The Brexit Party went to ground following last year's general election and, asides from a Brexit Day appearance by Nigel Farage, little was heard for months. Then last month it was announced that the party would rebrand as 'Reform UK', hardly an inspiring name change. In fact it conjures up memories of that disastrous 2019 Remainer enterprise conjured up by Chuka Umunna, Heidi Allen and Anna Soubry - Change UK and its various alternative names. The key difference is that they were starting from scratch, whereas Farage has a long track record and most recently a very successful party with a household name.
Yes, you may scoff at his failure to get any MPs elected, but a few months prior to that general election he led his new party to a thumping victory at the European elections. That achievement was remarkable, but his party's contribution to the general election was equally significant and yet largely unheard of. Without the Brexit Party, the Tories would never have demolished Labour's red wall. Contrary to popular belief, the Tory vote is not split by UKIP or the Brexit Party - it's actually the Labour vote that suffers, particularly in those working class areas north of Watford. One of the prime examples of this is the 2017 general election when Labour surged as a direct beneficiary of the collapse in the huge UKIP vote from 2015.
Farage's decision to change the party name is probably not his greatest idea and he may rue that decision in 2024, but he is still tapping into that working class mindset again via his booming social media presence. One could argue that his summer-long exposé of the migrant crossings inspired broadcast media into similarly taking to the seas, albeit with a starkly contrasting narrative. In the last couple of months he has begun to focus more and more on the devastating economic crisis our country is facing as a result of the Covid restrictions.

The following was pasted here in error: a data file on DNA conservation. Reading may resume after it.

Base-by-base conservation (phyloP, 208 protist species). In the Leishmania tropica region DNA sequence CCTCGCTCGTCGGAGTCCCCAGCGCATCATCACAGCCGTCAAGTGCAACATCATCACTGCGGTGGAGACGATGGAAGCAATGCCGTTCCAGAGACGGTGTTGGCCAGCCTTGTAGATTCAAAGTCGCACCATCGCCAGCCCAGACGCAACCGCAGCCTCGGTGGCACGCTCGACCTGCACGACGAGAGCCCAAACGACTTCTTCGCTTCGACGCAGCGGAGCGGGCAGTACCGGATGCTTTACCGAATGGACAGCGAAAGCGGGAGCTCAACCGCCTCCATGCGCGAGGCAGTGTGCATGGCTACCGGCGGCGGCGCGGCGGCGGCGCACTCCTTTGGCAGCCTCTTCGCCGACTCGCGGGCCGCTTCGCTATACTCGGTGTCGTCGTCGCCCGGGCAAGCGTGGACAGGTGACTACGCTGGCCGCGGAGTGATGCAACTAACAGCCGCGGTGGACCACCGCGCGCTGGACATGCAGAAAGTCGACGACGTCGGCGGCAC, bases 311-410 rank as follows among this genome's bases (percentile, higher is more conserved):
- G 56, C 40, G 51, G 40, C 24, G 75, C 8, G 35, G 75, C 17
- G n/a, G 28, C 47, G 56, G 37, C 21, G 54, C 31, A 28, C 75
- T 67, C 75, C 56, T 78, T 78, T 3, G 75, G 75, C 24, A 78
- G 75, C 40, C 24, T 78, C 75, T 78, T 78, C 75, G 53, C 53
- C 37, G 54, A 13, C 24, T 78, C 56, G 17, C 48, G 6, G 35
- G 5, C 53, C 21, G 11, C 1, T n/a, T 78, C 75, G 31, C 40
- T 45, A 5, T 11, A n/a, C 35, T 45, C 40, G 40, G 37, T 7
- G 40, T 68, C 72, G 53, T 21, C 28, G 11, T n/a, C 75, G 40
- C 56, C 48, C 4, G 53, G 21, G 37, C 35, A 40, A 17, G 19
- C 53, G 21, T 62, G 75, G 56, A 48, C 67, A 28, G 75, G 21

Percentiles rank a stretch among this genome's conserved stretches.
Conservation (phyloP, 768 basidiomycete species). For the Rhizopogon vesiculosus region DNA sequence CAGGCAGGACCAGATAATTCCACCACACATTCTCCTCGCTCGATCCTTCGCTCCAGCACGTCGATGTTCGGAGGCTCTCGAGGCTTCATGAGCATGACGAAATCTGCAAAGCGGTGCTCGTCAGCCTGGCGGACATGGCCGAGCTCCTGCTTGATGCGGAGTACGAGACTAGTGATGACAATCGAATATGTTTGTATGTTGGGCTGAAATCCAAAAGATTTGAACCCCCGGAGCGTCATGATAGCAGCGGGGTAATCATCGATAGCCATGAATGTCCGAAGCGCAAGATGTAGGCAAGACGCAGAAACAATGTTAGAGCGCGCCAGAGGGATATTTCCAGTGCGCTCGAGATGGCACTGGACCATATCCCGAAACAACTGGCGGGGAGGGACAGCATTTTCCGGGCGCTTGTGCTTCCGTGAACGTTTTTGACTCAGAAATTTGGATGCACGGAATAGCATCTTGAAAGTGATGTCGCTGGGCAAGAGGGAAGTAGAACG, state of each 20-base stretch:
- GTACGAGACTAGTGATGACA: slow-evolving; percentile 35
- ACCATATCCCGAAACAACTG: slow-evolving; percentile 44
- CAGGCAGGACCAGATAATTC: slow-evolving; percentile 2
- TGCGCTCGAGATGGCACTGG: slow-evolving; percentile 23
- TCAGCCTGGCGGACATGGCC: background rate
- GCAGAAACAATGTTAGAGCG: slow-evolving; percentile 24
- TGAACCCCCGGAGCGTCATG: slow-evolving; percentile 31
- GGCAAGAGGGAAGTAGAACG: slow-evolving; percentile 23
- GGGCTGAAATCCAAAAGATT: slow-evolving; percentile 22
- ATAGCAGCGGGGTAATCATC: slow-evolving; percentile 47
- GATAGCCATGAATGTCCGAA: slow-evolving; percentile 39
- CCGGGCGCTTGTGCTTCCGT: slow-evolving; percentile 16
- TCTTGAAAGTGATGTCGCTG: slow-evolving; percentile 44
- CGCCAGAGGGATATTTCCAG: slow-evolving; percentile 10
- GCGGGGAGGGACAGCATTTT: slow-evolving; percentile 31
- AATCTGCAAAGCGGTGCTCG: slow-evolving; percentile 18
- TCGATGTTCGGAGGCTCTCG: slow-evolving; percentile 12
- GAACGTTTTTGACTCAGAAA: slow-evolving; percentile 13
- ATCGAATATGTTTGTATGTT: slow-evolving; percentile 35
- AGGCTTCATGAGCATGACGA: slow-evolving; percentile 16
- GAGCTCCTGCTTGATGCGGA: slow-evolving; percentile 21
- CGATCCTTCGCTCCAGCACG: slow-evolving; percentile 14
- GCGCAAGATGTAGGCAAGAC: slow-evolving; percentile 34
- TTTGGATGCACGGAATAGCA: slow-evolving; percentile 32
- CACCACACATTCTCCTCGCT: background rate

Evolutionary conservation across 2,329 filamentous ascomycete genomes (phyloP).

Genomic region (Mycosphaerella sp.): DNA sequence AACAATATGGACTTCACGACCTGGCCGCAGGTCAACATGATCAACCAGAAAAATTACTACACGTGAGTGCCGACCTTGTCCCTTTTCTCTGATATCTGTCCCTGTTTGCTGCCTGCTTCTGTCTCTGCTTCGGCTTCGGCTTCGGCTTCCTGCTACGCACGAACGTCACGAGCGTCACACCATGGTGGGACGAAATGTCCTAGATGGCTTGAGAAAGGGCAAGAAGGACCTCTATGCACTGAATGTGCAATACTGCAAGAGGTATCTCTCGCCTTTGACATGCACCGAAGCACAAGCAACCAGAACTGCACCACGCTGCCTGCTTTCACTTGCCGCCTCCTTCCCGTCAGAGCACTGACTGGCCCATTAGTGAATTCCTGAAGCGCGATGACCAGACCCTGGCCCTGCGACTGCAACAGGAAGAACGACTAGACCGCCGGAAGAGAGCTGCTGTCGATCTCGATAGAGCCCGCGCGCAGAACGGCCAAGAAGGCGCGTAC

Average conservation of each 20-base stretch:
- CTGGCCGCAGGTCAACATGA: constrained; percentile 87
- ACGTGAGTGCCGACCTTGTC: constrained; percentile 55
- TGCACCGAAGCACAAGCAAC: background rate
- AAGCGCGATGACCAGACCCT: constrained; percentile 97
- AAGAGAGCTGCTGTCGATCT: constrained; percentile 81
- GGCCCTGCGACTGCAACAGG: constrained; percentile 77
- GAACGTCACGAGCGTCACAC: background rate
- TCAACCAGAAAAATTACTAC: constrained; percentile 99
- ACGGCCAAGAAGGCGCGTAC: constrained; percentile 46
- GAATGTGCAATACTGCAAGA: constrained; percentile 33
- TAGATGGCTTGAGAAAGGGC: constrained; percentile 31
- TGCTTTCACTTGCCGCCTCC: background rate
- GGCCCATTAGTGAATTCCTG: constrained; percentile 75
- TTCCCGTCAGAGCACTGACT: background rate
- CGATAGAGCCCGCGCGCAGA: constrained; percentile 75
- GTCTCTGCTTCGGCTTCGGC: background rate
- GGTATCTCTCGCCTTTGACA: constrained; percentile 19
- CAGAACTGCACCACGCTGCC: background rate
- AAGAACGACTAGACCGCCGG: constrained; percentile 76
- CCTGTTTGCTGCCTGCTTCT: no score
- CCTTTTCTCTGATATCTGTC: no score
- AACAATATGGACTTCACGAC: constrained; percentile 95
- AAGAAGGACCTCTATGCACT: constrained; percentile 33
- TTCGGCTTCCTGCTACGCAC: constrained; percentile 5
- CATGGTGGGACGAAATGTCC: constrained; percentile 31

While the middle classes seem to enjoy the lockdowns - working from home, getting everything delivered and soaking up the mainstream media propaganda that nothing but death awaits them outside - the working class experience is altogether different. At the end of the day it's the workers who will bear the brunt of this crisis, as they always do during economic downturns - except this is more than just a downturn. This is catastrophic on a scale that none of us alive today have ever seen and one that these largely middle class 'I'm alright Jack' lockdown enthusiasts appear oblivious to because they can't see past the fear of God that's been put into them by the likes of the BBC.
BTLP does not endorse the Brexit Party or whatever it chooses to call itself. We have never endorsed any political party in our five and a half year existence nor do we intend to do so in the future. However, the actions of the current UK government (and those of the various devolved administrations) have become so damaging, unwarranted and ill-judged that we simply cannot merely shrug our shoulders because we are devoutly non-partisan. On that basis we do support the actions of the Covid Recovery Group of MPs who are seeking to stop this madness and we also endorse the following message by Nigel Farage...
If you disagree with our stance that's fine, we (used to) live in a democracy.